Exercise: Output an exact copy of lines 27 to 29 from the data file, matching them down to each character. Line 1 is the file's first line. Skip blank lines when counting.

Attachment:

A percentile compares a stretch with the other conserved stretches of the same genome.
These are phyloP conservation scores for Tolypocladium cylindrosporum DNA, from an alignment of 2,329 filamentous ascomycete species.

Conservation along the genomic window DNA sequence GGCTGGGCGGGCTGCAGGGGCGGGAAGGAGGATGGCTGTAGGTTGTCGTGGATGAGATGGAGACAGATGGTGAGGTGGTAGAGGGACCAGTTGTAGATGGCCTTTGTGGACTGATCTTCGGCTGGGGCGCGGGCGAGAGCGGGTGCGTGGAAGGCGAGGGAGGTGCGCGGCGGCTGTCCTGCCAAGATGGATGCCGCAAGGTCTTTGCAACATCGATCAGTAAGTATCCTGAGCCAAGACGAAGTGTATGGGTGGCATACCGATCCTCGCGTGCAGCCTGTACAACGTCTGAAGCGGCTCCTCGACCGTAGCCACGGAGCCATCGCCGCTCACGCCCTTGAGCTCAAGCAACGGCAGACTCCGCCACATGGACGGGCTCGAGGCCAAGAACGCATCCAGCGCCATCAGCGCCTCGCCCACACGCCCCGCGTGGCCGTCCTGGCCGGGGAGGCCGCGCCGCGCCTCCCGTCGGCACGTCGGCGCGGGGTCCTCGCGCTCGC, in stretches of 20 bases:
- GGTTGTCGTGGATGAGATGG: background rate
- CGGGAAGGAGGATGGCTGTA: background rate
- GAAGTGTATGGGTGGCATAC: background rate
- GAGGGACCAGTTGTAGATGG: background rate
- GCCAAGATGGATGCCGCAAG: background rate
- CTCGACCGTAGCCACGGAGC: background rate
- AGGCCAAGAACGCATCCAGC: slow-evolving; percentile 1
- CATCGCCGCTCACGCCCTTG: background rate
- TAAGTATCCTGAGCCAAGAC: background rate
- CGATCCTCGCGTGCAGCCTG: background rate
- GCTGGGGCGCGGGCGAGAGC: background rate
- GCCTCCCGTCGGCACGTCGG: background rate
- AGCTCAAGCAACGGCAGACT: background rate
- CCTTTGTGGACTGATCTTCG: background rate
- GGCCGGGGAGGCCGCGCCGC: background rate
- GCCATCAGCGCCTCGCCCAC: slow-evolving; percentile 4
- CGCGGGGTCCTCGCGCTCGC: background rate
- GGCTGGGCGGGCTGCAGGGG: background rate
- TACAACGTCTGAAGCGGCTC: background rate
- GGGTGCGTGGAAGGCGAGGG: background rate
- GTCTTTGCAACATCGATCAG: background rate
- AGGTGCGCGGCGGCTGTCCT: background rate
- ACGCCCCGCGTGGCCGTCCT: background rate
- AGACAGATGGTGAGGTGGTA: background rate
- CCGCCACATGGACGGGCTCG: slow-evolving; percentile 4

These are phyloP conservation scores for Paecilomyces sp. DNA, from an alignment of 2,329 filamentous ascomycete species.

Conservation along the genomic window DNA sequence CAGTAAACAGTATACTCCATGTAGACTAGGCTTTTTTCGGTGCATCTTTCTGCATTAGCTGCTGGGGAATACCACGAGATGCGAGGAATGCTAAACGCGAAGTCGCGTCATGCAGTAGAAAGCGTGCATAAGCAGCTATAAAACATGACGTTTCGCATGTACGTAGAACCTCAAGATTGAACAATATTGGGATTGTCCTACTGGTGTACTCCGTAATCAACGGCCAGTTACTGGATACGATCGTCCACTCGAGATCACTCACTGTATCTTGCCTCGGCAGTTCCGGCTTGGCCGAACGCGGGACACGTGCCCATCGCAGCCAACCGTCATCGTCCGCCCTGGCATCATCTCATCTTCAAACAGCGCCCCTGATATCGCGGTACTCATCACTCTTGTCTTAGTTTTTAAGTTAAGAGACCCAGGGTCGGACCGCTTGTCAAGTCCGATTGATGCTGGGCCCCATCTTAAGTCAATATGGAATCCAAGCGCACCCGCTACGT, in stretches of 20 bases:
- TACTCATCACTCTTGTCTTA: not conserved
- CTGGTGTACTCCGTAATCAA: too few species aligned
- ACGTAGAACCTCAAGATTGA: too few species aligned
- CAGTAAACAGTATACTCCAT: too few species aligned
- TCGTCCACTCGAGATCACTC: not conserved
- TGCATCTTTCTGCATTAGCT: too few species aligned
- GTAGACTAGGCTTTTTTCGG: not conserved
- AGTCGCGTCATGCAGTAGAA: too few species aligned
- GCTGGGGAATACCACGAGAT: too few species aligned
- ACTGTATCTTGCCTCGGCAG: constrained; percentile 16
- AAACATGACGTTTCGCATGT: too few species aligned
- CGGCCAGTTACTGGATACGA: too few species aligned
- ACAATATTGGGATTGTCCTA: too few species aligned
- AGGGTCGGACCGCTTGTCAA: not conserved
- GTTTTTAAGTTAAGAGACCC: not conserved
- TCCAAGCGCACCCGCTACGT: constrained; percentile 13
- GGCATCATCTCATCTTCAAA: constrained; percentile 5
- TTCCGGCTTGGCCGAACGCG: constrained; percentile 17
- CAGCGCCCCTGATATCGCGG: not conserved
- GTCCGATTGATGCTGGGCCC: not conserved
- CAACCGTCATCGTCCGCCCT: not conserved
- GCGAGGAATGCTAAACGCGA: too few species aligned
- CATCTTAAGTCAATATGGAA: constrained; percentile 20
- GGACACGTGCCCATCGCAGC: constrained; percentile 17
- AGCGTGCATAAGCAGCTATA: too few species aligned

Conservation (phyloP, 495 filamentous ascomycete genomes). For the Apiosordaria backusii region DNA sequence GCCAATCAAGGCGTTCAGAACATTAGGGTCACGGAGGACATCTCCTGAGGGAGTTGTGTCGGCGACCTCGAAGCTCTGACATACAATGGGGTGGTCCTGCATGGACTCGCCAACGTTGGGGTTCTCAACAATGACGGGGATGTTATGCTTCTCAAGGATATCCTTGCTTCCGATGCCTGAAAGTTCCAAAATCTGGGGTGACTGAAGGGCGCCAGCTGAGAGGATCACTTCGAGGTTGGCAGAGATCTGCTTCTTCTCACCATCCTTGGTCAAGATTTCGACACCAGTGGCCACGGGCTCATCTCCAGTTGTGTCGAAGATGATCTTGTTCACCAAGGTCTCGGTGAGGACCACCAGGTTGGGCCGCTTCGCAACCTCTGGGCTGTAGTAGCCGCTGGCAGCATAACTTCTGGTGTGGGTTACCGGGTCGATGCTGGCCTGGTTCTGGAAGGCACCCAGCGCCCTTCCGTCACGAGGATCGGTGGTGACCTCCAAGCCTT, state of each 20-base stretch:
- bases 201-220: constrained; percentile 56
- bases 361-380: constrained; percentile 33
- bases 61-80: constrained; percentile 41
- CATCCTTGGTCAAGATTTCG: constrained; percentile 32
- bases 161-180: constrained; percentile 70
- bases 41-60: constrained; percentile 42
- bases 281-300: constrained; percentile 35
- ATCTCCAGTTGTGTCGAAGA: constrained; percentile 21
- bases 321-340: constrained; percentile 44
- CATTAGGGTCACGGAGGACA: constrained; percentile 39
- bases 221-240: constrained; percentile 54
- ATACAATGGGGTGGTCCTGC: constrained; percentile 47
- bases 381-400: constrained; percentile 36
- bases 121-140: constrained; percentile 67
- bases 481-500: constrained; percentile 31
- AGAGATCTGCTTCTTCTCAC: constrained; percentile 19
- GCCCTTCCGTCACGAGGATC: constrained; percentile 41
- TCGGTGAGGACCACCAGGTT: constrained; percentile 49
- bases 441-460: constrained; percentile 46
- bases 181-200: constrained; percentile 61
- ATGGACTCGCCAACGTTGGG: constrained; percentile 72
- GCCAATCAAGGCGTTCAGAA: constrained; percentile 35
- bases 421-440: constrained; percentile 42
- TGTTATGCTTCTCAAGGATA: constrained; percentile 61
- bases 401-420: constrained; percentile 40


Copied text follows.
- AGACAGATGGTGAGGTGGTA: background rate
- CCGCCACATGGACGGGCTCG: slow-evolving; percentile 4

These are phyloP conservation scores for Paecilomyces sp. DNA, from an alignment of 2,329 filamentous ascomycete species.